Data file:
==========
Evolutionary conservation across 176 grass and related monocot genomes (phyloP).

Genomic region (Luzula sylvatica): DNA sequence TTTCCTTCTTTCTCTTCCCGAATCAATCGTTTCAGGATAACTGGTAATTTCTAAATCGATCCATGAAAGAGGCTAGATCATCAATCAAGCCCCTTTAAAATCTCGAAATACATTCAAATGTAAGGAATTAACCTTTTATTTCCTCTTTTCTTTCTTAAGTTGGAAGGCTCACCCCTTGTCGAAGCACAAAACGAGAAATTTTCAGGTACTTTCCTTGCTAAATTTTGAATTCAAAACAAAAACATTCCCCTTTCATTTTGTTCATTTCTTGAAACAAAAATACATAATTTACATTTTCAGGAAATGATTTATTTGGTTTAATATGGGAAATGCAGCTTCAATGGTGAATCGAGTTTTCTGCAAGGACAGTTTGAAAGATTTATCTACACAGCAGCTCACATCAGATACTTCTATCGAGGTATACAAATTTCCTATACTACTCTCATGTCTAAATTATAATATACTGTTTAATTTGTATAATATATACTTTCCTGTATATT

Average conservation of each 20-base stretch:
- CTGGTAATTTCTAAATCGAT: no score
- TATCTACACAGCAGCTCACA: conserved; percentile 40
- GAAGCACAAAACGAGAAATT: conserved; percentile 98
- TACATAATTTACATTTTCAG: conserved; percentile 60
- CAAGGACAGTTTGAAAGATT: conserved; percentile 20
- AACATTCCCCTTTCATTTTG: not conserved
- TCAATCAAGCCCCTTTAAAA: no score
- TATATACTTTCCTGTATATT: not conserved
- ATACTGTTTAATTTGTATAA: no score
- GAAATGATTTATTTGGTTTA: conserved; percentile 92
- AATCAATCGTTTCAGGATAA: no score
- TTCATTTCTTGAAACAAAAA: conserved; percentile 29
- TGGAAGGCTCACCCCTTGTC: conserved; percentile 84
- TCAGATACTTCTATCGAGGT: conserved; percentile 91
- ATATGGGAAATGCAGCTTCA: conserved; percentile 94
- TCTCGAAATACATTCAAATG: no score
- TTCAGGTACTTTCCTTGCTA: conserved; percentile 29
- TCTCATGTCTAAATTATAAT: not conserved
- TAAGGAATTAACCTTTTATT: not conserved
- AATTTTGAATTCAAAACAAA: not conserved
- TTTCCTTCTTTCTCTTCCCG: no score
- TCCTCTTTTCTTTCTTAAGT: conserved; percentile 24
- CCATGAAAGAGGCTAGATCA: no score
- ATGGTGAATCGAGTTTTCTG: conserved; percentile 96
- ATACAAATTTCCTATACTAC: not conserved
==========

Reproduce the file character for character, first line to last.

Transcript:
Evolutionary conservation across 176 grass and related monocot genomes (phyloP).

Genomic region (Luzula sylvatica): DNA sequence TTTCCTTCTTTCTCTTCCCGAATCAATCGTTTCAGGATAACTGGTAATTTCTAAATCGATCCATGAAAGAGGCTAGATCATCAATCAAGCCCCTTTAAAATCTCGAAATACATTCAAATGTAAGGAATTAACCTTTTATTTCCTCTTTTCTTTCTTAAGTTGGAAGGCTCACCCCTTGTCGAAGCACAAAACGAGAAATTTTCAGGTACTTTCCTTGCTAAATTTTGAATTCAAAACAAAAACATTCCCCTTTCATTTTGTTCATTTCTTGAAACAAAAATACATAATTTACATTTTCAGGAAATGATTTATTTGGTTTAATATGGGAAATGCAGCTTCAATGGTGAATCGAGTTTTCTGCAAGGACAGTTTGAAAGATTTATCTACACAGCAGCTCACATCAGATACTTCTATCGAGGTATACAAATTTCCTATACTACTCTCATGTCTAAATTATAATATACTGTTTAATTTGTATAATATATACTTTCCTGTATATT

Average conservation of each 20-base stretch:
- CTGGTAATTTCTAAATCGAT: no score
- TATCTACACAGCAGCTCACA: conserved; percentile 40
- GAAGCACAAAACGAGAAATT: conserved; percentile 98
- TACATAATTTACATTTTCAG: conserved; percentile 60
- CAAGGACAGTTTGAAAGATT: conserved; percentile 20
- AACATTCCCCTTTCATTTTG: not conserved
- TCAATCAAGCCCCTTTAAAA: no score
- TATATACTTTCCTGTATATT: not conserved
- ATACTGTTTAATTTGTATAA: no score
- GAAATGATTTATTTGGTTTA: conserved; percentile 92
- AATCAATCGTTTCAGGATAA: no score
- TTCATTTCTTGAAACAAAAA: conserved; percentile 29
- TGGAAGGCTCACCCCTTGTC: conserved; percentile 84
- TCAGATACTTCTATCGAGGT: conserved; percentile 91
- ATATGGGAAATGCAGCTTCA: conserved; percentile 94
- TCTCGAAATACATTCAAATG: no score
- TTCAGGTACTTTCCTTGCTA: conserved; percentile 29
- TCTCATGTCTAAATTATAAT: not conserved
- TAAGGAATTAACCTTTTATT: not conserved
- AATTTTGAATTCAAAACAAA: not conserved
- TTTCCTTCTTTCTCTTCCCG: no score
- TCCTCTTTTCTTTCTTAAGT: conserved; percentile 24
- CCATGAAAGAGGCTAGATCA: no score
- ATGGTGAATCGAGTTTTCTG: conserved; percentile 96
- ATACAAATTTCCTATACTAC: not conserved